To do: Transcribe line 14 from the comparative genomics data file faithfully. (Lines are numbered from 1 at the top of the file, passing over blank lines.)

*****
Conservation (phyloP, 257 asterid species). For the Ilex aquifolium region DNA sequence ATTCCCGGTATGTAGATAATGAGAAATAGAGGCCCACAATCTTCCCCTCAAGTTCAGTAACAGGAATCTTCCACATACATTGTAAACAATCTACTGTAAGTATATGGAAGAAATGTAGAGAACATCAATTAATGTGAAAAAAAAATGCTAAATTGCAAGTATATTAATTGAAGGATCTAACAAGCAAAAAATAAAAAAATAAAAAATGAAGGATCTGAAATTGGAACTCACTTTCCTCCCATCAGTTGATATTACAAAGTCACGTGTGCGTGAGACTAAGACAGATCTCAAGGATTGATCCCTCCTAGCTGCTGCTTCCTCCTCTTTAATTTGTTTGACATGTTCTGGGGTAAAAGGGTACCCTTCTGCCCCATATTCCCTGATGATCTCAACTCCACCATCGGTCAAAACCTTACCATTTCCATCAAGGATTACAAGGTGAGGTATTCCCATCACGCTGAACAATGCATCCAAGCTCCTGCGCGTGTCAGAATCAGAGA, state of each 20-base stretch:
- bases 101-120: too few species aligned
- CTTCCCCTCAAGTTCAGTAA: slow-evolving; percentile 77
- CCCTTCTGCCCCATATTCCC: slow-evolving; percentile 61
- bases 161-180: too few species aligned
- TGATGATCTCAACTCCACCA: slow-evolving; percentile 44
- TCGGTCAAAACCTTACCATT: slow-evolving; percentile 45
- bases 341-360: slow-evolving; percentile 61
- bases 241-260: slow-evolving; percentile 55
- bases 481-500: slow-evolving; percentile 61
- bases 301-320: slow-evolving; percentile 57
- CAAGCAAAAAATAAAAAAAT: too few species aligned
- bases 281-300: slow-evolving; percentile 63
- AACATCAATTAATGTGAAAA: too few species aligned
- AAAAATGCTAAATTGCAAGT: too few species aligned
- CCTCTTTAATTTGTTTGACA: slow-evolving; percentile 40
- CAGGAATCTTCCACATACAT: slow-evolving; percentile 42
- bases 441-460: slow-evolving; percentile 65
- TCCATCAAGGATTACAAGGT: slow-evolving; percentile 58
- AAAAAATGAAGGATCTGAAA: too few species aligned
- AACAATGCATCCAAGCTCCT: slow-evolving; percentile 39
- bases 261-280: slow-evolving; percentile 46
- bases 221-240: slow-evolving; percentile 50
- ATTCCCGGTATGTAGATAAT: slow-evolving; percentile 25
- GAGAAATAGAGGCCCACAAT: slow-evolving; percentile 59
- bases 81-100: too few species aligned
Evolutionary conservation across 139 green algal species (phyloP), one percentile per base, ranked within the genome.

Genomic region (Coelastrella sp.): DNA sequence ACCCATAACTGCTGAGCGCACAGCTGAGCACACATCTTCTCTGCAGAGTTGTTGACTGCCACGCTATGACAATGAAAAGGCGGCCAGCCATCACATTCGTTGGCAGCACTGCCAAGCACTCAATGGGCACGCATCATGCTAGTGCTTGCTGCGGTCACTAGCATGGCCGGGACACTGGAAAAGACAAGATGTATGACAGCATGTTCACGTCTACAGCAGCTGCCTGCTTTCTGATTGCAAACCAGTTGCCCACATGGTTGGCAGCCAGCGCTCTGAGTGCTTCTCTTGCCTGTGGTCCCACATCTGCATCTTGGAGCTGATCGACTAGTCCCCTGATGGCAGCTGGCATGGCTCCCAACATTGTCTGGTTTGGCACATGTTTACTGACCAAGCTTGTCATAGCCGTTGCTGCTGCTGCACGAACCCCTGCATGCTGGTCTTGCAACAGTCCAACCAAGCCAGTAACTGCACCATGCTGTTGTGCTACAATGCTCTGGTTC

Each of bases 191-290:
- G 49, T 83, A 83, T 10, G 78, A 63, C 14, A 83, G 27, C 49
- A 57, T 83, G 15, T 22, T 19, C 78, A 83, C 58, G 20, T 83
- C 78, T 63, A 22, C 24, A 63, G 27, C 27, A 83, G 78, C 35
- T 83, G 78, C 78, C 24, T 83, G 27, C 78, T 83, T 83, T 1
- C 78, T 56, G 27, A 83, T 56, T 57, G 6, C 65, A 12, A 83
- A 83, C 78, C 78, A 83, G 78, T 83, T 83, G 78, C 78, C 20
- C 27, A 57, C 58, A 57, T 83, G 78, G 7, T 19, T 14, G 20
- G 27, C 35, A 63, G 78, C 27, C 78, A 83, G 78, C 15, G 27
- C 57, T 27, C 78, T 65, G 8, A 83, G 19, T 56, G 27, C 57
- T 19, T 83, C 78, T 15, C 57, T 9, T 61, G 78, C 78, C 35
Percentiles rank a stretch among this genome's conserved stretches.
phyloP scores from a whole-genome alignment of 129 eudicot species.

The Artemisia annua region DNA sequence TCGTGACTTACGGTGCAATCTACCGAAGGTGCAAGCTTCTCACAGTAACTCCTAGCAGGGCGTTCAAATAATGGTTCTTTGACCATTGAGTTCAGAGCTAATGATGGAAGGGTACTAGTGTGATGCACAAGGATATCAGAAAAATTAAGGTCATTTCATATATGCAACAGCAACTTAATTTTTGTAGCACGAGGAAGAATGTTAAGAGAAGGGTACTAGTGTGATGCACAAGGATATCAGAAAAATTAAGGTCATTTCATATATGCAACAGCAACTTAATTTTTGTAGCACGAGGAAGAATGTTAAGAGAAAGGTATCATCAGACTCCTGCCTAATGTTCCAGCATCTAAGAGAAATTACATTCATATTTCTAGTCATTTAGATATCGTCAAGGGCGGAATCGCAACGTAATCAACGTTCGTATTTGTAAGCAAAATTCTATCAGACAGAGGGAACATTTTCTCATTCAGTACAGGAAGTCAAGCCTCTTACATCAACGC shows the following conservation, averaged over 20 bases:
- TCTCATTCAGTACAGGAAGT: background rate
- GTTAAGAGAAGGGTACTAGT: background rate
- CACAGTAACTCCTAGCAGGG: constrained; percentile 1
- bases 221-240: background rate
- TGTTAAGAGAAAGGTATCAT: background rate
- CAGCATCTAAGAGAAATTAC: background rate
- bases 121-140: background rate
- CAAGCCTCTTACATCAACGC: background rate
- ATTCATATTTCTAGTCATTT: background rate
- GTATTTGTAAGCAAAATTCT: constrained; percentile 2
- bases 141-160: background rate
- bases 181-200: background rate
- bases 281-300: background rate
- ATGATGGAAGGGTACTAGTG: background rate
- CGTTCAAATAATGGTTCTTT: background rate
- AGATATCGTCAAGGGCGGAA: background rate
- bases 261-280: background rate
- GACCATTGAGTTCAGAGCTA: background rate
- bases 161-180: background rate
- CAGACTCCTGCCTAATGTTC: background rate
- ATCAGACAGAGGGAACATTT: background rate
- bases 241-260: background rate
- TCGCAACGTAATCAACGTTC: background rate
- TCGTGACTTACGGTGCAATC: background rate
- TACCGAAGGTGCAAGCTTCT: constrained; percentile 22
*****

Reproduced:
- AACATCAATTAATGTGAAAA: too few species aligned